They use Greenland as one of their prominent countries with a surprisingly high murder rate compared to the US. Seriously? Your statistic is muders per 100,000 people and you focus on a country with a population of around 50,000? These numbers are far too sensitive to noise to take any real meaning away from. And the other countries cited weren't terribly surprising to see. They're all countries that still have some pretty extreme cases of poverty. Desperation leads people to do terrible things. We're one of the world's wealthiest countries. I would hope to see us compared more favorably to the other wealthy countries of the world.
Then we get into that whole "well, it's not so bad if we don't count black people" bit. Let's ignore the potentially offending bit of that and focus on the numbers. Oh! So if we remove our underclass murder rates, then things are closer to Europe. Well, yeah. Because we removed all of the underclass murders from our numbers, but not theirs. This isn't a reasonable comparison to make at all. If you're going to futz with the numbers, you at least need to futz with ALL of them so they're on equal ground.
Finally, we get to my favorite. The correlation between gun ownership and murder rates by country. There's a pretty chart of the data! The author's eyeballs conclude that it looks like higher gun ownership is related to lower murder rate. Now, I look at the same chart and mostly come away thinking there's not much correlation either way, but if I had to choose a side, I'd side with the author and say things are a slight lean in his favor. Thankfully, the author has brought statistics to the table this time and goes on to say that there's a statistically significant -0.23 correlation coefficient between murder rate and gun ownership.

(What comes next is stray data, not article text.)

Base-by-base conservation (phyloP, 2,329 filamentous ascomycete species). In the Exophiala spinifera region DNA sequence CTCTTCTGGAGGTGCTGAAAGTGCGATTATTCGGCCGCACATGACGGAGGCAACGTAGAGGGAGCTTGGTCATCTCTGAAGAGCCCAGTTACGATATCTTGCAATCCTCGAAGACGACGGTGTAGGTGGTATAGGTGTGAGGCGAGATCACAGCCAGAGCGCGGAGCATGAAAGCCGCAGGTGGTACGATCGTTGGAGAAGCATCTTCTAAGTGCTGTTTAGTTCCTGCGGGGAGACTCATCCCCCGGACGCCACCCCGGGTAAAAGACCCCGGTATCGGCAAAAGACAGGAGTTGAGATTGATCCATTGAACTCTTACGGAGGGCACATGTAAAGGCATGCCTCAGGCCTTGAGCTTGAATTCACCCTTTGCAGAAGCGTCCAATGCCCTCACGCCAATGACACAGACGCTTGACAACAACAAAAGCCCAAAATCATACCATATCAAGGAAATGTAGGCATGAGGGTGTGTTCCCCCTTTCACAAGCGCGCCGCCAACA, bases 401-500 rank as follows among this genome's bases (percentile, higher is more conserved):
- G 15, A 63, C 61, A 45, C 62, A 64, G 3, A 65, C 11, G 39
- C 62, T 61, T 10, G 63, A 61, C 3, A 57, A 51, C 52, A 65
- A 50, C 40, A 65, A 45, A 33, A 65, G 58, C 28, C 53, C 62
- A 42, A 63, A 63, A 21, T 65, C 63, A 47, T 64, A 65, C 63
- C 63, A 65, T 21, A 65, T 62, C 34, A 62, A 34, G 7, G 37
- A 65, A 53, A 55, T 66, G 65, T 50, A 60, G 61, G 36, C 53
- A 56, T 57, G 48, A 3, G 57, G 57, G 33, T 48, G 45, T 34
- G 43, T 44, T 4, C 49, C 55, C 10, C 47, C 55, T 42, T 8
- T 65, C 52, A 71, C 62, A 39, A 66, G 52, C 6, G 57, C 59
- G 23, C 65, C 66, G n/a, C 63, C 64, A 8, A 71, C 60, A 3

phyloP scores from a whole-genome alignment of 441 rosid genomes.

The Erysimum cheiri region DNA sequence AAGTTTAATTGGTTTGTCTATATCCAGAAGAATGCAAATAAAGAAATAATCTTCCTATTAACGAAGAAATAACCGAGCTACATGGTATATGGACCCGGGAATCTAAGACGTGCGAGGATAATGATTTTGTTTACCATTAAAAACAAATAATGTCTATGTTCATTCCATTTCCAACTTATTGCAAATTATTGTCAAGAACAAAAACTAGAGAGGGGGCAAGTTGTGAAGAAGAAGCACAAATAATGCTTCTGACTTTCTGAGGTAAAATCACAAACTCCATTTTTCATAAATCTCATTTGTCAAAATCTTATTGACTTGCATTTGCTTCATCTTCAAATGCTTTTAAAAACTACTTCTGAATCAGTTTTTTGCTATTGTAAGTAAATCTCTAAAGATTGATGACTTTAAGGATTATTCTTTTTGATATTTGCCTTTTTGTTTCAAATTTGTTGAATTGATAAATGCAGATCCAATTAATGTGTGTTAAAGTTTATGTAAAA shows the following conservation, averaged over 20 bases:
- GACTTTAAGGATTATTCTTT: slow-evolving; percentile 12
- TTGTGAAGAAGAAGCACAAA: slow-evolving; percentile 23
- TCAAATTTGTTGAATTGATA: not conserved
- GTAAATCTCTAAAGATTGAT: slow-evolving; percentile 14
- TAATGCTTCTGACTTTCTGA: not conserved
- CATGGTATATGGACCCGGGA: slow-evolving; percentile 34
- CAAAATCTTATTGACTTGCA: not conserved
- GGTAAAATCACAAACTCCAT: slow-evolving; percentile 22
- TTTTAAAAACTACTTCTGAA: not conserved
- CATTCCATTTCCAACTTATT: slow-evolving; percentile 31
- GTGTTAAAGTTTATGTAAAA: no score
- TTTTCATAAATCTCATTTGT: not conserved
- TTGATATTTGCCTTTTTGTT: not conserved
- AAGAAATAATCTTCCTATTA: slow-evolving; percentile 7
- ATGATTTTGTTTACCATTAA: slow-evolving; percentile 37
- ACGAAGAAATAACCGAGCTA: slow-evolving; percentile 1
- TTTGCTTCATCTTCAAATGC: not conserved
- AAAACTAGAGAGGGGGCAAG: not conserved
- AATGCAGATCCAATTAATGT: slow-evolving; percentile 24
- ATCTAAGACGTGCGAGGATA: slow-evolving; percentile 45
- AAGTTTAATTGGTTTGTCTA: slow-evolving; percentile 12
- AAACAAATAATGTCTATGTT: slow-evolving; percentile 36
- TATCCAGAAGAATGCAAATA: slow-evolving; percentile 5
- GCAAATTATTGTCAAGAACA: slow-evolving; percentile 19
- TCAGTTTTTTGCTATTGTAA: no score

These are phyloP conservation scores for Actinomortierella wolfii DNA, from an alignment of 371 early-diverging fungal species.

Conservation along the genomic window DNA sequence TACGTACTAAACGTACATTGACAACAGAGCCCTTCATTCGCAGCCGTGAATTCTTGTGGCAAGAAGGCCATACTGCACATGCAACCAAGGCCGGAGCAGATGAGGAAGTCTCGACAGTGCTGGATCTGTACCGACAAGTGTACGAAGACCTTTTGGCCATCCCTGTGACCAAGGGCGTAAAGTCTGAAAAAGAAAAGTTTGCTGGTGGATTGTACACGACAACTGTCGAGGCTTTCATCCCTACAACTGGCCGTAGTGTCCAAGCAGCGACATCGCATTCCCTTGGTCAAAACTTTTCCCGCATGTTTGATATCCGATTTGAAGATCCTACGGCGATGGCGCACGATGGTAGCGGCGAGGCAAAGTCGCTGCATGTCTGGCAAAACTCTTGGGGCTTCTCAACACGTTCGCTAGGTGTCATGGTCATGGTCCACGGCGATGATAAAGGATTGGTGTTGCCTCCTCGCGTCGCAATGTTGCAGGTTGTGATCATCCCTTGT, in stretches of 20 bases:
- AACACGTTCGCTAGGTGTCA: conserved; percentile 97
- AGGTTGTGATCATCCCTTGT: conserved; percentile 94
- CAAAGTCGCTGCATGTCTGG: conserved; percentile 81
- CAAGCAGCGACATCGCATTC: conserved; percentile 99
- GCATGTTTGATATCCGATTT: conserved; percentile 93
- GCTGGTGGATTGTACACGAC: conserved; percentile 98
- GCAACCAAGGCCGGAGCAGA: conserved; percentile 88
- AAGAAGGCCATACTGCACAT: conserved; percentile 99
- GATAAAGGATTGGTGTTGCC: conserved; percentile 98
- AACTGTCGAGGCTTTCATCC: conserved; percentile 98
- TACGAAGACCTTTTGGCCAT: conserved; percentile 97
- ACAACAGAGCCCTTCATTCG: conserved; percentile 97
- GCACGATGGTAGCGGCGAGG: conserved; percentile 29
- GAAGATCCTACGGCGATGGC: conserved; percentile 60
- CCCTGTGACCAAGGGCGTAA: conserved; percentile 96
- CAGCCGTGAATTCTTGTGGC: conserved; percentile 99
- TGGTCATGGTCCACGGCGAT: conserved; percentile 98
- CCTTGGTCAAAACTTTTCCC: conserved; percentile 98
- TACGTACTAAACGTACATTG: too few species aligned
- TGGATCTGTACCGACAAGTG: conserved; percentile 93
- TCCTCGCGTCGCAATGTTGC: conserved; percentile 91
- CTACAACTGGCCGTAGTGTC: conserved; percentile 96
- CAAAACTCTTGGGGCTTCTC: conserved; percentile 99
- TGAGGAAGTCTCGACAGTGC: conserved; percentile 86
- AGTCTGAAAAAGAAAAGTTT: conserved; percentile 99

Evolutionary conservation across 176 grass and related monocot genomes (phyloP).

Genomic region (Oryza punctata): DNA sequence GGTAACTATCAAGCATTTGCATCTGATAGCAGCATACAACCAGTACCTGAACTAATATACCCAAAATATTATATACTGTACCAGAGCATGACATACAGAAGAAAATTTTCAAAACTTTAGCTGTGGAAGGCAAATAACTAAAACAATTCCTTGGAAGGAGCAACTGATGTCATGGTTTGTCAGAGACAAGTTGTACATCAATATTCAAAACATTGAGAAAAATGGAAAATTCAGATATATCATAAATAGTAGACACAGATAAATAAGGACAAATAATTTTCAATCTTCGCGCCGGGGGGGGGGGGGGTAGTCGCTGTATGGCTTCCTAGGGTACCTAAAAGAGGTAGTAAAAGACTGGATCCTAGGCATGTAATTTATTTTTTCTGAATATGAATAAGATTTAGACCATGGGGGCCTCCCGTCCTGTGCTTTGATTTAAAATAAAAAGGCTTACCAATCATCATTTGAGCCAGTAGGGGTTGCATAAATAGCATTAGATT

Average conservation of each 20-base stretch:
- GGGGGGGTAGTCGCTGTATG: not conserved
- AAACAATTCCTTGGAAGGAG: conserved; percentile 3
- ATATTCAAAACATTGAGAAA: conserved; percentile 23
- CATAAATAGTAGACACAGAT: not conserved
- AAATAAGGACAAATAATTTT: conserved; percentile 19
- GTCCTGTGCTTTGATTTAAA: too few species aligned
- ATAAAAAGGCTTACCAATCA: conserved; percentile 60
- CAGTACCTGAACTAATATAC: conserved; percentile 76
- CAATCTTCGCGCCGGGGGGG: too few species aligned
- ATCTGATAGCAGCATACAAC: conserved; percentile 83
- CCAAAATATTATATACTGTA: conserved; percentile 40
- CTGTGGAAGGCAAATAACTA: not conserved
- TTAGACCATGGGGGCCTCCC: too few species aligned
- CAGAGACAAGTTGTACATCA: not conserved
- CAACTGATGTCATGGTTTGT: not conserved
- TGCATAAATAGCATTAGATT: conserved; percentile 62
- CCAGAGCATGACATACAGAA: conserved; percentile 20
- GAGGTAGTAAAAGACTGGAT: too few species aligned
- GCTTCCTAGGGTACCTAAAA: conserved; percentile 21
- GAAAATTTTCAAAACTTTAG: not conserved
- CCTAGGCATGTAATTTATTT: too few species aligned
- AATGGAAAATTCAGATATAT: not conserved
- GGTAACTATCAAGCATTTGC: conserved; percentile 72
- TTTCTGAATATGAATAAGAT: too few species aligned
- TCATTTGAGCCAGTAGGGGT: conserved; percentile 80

This is such a small correlation coefficient as to be essentially meaningless. Checkthis page on correlation coefficients and look at the visualization of what different coefficients look like near the top. Correlation of -0.23 is basically nothing.
Again, I'm not an advocate for a lot of this increased gun control legislation. A lot of it has sounded pretty terribly written and thought out. I am an advocate for the proper use of statistics to back up arguments, though, and this article doesn't do it for me. This isn't the first time I've been to American Thinker, and honestly, it's becoming a game for me to go through and see where the authors misuse numbers. That's why no one wants to take your article seriously. You have sources, but the existence of sources does not make their content credible.